The Furies by Mandy Beaumont
If, for some strange reason, you happen to see me in real life and you think I look decidedly like someone who has been dragged through a hedge backwards, I haven’t. I’ve just read The Furies.
This book is ferocious and in the words of Elvis Presley, I am all shook up, still, having finished it a week ago. Reading it, your heart will break and you’ll feel numb with sadness. You’ll want to stop but you just can’t and so you hang on every word in the vain hope that it will be alright in the end.
The Furies is the story of Cynthia. It’s a tale of tragedy and despair and of course there may be glimmer of hope in there, but it seems I missed that page. The fury part I definitely got. Clear. Ear splittingly loud.
On the eve of Cynthia’s 16th birthday, her mother is taken away by the police after murdering Cynthia’s sister, Mallory. Shortly after, her father leaves without a word abandoning Cynthia in a town where the only work prospects are at the Abbottoir or the street corner. The land is dry and desperate, so are the people. It is a place where dreams go to whither and die.
Wherever Cynthia goes in town, the story of her mother follows. She was the wild harlot woman who went insane and people treat Cynthia as the mini version. There is no escape for her – try as she might to find normalcy and safety. As life in the far north Queensland outback town darkens and grows more bleak, strange and elusive female voices start surrounding and guiding Cynthia. Are these the voices her mother heard before she was taken away in handcuffs and who the hell are they?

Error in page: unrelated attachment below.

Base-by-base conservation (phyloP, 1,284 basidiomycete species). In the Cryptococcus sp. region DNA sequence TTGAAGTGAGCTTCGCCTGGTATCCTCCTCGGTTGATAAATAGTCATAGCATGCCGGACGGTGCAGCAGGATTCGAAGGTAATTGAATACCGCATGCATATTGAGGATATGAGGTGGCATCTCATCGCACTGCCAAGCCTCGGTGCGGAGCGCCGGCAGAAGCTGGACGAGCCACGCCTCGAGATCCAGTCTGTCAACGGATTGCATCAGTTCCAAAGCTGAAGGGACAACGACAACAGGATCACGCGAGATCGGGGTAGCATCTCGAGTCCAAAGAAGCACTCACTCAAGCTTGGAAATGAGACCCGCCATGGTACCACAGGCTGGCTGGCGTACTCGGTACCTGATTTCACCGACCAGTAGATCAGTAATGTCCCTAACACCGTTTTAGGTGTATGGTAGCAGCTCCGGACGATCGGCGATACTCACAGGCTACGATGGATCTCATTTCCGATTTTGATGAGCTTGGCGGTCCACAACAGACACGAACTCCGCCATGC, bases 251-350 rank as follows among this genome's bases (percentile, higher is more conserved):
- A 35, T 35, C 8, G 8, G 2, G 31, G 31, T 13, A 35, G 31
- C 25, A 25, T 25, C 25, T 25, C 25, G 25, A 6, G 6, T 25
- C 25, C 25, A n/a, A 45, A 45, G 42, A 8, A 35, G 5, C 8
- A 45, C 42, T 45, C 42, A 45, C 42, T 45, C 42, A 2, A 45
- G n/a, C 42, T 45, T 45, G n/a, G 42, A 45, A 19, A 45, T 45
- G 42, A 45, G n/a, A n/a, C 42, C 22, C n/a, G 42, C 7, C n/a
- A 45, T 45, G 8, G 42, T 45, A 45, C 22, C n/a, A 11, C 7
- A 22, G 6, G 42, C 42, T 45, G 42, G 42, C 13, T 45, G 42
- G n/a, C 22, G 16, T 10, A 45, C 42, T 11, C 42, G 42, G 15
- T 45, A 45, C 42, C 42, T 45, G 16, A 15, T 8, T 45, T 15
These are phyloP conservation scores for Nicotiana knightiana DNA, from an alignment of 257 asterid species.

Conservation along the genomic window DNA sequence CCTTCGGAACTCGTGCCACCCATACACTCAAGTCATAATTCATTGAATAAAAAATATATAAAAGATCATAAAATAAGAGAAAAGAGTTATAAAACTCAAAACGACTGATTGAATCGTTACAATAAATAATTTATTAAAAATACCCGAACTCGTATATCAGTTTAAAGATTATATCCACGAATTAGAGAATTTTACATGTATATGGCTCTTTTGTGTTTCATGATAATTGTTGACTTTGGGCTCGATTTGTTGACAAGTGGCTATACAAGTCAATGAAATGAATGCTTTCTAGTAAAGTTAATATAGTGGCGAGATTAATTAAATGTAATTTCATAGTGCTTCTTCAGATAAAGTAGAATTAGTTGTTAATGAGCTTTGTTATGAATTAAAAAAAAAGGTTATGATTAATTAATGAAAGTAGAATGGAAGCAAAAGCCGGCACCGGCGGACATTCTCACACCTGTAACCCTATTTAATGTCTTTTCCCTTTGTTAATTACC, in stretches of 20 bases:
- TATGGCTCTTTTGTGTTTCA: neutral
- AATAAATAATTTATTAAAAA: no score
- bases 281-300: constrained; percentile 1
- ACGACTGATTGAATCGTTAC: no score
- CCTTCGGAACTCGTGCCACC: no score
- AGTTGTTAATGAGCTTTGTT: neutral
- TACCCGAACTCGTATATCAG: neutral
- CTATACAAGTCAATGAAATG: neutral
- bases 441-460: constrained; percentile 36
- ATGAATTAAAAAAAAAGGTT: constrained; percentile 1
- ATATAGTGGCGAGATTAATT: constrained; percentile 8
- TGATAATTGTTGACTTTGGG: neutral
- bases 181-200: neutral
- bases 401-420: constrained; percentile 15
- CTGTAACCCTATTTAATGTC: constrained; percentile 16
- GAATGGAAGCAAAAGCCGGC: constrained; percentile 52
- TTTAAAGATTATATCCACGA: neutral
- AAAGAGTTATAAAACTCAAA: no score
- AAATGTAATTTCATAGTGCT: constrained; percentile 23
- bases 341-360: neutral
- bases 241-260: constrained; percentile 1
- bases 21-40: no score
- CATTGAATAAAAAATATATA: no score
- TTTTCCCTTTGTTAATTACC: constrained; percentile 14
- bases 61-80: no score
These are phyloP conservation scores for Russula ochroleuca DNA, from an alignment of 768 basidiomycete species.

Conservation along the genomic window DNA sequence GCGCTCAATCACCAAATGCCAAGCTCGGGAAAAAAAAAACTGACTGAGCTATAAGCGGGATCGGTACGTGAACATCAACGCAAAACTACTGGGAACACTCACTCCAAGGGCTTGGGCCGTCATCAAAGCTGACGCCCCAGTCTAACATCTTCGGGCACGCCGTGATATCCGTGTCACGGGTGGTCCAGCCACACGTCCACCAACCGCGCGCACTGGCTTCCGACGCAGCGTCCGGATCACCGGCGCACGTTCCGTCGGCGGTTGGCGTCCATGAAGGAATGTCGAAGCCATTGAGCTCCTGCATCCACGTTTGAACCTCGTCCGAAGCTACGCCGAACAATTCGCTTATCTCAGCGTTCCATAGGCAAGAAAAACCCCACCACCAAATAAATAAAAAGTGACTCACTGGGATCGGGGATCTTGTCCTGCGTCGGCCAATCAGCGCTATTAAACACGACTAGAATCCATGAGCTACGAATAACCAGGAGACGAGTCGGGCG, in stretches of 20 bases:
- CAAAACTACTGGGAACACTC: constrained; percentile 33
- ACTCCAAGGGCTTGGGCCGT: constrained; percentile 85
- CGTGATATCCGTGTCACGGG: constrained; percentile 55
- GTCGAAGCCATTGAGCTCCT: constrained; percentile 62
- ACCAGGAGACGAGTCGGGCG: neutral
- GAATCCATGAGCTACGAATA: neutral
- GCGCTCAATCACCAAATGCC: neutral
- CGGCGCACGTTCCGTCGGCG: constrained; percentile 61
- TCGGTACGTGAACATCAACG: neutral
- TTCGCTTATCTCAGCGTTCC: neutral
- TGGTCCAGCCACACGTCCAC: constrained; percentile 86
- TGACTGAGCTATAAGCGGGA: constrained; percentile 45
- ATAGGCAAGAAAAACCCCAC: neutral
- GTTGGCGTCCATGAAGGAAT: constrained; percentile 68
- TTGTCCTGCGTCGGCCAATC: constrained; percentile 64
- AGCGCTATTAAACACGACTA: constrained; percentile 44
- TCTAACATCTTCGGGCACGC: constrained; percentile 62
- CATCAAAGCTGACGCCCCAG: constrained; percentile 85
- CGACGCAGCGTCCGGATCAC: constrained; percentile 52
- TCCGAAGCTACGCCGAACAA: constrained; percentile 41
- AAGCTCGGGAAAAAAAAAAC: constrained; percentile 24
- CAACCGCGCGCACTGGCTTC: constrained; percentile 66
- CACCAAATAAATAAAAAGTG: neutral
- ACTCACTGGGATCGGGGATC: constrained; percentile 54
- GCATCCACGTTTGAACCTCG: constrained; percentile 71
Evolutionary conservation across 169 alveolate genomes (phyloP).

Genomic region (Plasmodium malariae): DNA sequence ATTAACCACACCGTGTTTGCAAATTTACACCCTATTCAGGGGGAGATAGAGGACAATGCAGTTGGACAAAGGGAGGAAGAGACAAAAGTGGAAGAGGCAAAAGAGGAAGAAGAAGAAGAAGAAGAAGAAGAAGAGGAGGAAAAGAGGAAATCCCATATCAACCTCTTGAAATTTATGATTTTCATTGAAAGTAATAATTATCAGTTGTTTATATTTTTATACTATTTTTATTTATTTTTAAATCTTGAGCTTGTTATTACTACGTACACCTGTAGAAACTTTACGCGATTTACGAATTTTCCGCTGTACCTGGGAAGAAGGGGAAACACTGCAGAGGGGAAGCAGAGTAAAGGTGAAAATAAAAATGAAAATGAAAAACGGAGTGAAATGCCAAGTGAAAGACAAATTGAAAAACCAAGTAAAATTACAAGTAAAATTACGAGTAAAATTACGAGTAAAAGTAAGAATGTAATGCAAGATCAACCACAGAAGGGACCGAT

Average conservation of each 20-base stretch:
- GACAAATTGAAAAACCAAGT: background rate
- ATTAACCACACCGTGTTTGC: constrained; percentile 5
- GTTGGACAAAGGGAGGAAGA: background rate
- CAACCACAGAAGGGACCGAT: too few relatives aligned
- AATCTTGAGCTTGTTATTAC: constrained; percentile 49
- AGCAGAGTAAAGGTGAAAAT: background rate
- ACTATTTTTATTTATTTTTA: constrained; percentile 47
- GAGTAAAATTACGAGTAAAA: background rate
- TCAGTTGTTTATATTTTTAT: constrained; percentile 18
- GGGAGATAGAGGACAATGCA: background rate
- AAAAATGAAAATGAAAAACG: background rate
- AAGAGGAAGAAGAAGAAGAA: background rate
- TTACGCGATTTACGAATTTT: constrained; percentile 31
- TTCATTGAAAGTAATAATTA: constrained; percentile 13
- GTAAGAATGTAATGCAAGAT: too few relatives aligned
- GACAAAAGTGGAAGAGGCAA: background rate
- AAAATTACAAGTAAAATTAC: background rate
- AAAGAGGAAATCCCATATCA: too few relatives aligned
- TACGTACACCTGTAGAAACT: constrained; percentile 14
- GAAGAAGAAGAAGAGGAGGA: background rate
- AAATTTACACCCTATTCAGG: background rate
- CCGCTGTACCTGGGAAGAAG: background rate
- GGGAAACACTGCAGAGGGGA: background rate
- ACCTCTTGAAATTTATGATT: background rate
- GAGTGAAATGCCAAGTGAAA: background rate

The voices are echoes of the furious women who have been battered and beaten by men. By life. By it all. They swirl around Cynthia like willy-winds, getting louder, stronger. As she tries to live quietly and avoid the men scorning her, more voices arrive and the cacophony of waling from across the ages raging and raging grows.
Look, yes, it’s a bit crazy-making to be honest but in the madness you’ll recognise the voices and the stories. We’ve heard them all before. They never change sadly. Wherever Cynthia walks, they walk behind her, cheering her and urging her to stand up, and then one day, Mallory’s small voice emerges from the choir and Cynthia exhales and knows what to do.
If Charlotte Wood and Margaret Atwood had an offspring, it would be Mandy Beaumont.She is a powerhouse writer – the sort who literally can make you feel like your heart’s stopped as you read and you have to remind yourself to breathe. It sounds like a tough one to tackle and look, I know, we’ve had more than our fair share of despair over the past two years, but The Furies is worth it, I promise. Do it for Cynthia.
But that’s just my two cents worth.